HiddenWires: Households across Europe are full of expensive technology that most people do not know how to control, according to a study released today and commissioned by Logitech. It is estimated that Europeans have at least €362 billion worth of TVs, HiFis, speakers, video and DVD players, digital recorders and satellite boxes in their homes, with the true value probably being several billions more. In spite of this, in 24 percent of European households only one person knows how to control all the technology in their home.
The Logitech study, undertaken by Lightspeed Research, demonstrates the huge expense and complexity involved in acquiring and making use of technology commonly found in the home. Most households have spent thousands of Euros on home entertainment, yet the majority of people in each household are unable to do simple tasks like watching a DVD or recording a TV programme.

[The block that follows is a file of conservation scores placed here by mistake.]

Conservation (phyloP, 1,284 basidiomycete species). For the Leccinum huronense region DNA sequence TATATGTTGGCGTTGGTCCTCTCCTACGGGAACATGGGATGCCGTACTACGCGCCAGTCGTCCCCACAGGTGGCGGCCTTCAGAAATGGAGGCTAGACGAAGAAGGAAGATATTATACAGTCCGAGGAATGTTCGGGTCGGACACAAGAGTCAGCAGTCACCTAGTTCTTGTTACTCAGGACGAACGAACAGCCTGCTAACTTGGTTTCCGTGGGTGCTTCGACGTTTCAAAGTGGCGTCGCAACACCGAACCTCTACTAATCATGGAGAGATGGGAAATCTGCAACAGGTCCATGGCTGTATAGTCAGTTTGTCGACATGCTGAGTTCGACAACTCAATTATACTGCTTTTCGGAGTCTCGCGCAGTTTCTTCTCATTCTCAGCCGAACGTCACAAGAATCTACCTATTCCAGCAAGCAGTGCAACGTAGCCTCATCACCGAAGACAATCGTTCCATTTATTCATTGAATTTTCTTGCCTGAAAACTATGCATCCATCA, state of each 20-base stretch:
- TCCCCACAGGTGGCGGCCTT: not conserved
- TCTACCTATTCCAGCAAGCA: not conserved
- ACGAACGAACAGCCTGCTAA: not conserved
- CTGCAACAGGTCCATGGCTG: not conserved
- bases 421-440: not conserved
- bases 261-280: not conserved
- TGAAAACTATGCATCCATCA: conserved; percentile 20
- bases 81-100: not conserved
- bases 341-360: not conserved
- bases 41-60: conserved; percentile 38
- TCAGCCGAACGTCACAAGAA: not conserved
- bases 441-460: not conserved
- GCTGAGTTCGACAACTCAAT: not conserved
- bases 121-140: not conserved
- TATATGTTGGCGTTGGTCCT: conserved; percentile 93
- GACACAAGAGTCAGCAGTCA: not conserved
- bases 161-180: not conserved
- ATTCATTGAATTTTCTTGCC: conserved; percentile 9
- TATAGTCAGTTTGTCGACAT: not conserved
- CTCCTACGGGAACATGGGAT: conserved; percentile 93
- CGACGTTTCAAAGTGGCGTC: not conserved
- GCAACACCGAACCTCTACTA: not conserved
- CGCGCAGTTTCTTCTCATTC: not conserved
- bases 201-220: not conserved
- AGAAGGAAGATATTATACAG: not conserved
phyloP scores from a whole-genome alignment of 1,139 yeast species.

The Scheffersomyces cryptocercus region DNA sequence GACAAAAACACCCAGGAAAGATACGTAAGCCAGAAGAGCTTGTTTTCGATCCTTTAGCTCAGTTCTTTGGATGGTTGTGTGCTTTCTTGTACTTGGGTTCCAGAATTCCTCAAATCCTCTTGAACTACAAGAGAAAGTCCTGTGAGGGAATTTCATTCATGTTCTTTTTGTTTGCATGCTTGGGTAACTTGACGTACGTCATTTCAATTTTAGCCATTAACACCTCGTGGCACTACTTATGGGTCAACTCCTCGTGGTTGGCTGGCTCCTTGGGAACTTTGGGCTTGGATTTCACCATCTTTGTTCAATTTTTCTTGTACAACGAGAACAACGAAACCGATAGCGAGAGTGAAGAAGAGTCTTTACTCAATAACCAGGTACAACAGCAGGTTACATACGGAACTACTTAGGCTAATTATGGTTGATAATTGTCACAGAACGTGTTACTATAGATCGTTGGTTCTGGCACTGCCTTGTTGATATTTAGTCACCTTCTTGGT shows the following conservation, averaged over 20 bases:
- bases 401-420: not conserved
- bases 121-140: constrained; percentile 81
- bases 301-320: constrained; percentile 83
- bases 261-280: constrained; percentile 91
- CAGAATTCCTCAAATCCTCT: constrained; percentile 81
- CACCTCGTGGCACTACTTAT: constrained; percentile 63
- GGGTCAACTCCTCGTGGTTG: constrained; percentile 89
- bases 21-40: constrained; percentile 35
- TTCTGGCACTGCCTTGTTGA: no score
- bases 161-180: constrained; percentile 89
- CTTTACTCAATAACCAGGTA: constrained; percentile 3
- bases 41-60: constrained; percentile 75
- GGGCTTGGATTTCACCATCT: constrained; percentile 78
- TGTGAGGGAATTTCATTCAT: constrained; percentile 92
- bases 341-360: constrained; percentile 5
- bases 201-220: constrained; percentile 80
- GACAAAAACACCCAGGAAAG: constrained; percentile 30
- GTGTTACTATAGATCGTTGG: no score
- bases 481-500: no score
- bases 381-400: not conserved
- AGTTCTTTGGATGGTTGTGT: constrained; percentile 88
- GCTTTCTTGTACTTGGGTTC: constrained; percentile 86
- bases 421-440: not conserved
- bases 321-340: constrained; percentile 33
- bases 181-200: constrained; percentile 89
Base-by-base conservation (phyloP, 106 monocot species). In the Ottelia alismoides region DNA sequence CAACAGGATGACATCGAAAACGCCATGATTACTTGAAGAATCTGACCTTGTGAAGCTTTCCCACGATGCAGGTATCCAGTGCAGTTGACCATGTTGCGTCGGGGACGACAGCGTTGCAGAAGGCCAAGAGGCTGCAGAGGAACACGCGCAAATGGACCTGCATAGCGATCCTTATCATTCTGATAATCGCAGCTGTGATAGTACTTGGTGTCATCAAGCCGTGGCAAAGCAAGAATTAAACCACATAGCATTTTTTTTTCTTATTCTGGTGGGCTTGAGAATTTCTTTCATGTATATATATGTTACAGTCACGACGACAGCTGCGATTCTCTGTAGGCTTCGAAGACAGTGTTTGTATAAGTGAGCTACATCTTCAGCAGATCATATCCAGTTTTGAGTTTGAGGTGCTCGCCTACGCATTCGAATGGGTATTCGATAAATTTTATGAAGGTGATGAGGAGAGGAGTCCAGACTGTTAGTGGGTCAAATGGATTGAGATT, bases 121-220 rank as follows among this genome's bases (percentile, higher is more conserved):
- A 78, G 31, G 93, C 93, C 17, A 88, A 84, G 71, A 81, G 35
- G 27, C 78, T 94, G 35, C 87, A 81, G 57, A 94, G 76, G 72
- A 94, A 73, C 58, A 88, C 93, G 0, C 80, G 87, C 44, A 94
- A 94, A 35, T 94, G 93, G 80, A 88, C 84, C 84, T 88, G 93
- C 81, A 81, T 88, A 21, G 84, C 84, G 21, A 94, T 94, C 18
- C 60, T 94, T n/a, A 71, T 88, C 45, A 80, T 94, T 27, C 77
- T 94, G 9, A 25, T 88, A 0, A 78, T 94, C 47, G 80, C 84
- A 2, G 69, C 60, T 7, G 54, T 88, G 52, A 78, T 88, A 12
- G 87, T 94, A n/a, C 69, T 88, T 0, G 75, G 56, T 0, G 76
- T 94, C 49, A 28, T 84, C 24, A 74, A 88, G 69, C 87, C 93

The source of the problem seems to be the sheer complexity of technology in the home – 49 percent of households have five or more remote controls and 87 percent have three or more. Yet one in four Europeans have a very untechnical solution to the problem: written instructions for their loved ones explaining how to control their system (otherwise known as a cheat sheet).